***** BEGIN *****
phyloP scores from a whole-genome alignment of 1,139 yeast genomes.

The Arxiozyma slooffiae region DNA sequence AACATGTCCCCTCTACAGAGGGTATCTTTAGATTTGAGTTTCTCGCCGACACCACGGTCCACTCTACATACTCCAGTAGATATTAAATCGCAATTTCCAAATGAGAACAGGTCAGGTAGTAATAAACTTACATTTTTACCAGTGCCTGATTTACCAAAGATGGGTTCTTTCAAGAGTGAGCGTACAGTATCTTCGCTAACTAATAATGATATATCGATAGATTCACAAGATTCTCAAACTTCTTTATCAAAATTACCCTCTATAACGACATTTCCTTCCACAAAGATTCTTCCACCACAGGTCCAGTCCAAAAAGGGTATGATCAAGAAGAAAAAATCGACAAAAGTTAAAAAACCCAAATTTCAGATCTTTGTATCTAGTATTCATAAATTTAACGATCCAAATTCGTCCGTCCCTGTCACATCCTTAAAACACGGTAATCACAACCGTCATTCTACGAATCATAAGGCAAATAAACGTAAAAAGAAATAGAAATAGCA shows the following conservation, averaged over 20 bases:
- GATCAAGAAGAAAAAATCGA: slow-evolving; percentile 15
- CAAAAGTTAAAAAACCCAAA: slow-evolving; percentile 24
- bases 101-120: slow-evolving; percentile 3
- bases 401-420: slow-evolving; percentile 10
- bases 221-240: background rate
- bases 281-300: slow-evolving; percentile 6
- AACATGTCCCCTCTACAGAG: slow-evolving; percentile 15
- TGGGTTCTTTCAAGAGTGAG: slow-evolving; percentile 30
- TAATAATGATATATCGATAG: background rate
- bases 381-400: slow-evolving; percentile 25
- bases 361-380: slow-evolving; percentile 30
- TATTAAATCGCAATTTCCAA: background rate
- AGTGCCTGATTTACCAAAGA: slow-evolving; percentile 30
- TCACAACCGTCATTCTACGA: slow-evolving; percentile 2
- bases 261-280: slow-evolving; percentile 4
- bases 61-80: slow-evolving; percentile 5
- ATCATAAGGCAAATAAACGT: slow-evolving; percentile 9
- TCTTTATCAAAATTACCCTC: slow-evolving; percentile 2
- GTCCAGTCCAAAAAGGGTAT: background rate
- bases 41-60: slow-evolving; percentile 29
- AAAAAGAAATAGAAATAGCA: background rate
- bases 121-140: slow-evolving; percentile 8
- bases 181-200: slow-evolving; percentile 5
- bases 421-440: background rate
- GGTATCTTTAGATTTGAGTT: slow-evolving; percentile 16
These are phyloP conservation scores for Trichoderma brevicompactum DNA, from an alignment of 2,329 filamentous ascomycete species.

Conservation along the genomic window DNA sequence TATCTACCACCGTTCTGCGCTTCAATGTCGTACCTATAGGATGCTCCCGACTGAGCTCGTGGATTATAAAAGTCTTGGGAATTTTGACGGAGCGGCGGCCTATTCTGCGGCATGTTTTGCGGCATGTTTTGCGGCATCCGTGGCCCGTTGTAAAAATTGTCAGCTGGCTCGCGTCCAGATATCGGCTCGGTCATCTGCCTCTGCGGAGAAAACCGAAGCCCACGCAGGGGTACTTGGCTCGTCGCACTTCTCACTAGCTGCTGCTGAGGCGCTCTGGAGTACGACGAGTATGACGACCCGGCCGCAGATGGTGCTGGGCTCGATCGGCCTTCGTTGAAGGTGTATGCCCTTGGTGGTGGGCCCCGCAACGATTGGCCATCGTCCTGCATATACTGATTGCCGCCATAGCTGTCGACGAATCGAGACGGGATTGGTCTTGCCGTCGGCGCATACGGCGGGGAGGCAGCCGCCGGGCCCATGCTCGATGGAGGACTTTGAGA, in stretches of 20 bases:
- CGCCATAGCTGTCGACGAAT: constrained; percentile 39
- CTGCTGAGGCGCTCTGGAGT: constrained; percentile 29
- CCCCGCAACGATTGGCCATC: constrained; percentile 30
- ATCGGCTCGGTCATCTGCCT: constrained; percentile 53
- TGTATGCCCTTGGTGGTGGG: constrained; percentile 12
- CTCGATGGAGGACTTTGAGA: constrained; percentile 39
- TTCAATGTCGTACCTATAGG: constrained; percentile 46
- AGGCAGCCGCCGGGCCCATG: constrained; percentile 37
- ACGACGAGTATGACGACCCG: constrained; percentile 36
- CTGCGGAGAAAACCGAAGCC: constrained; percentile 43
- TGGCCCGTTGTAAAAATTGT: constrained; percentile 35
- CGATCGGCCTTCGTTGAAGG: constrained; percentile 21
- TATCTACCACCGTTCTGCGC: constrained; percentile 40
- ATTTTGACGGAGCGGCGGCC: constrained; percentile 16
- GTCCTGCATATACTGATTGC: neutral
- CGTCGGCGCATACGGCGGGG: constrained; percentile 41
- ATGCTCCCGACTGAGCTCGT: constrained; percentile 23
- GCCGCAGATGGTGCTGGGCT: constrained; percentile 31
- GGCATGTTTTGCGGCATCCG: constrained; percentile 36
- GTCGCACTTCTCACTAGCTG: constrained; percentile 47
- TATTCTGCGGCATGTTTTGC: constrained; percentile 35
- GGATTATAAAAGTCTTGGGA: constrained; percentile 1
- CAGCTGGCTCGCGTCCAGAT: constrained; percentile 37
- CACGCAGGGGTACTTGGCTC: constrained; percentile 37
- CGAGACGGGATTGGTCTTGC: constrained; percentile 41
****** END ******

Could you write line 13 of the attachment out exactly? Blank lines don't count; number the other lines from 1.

- bases 361-380: slow-evolving; percentile 30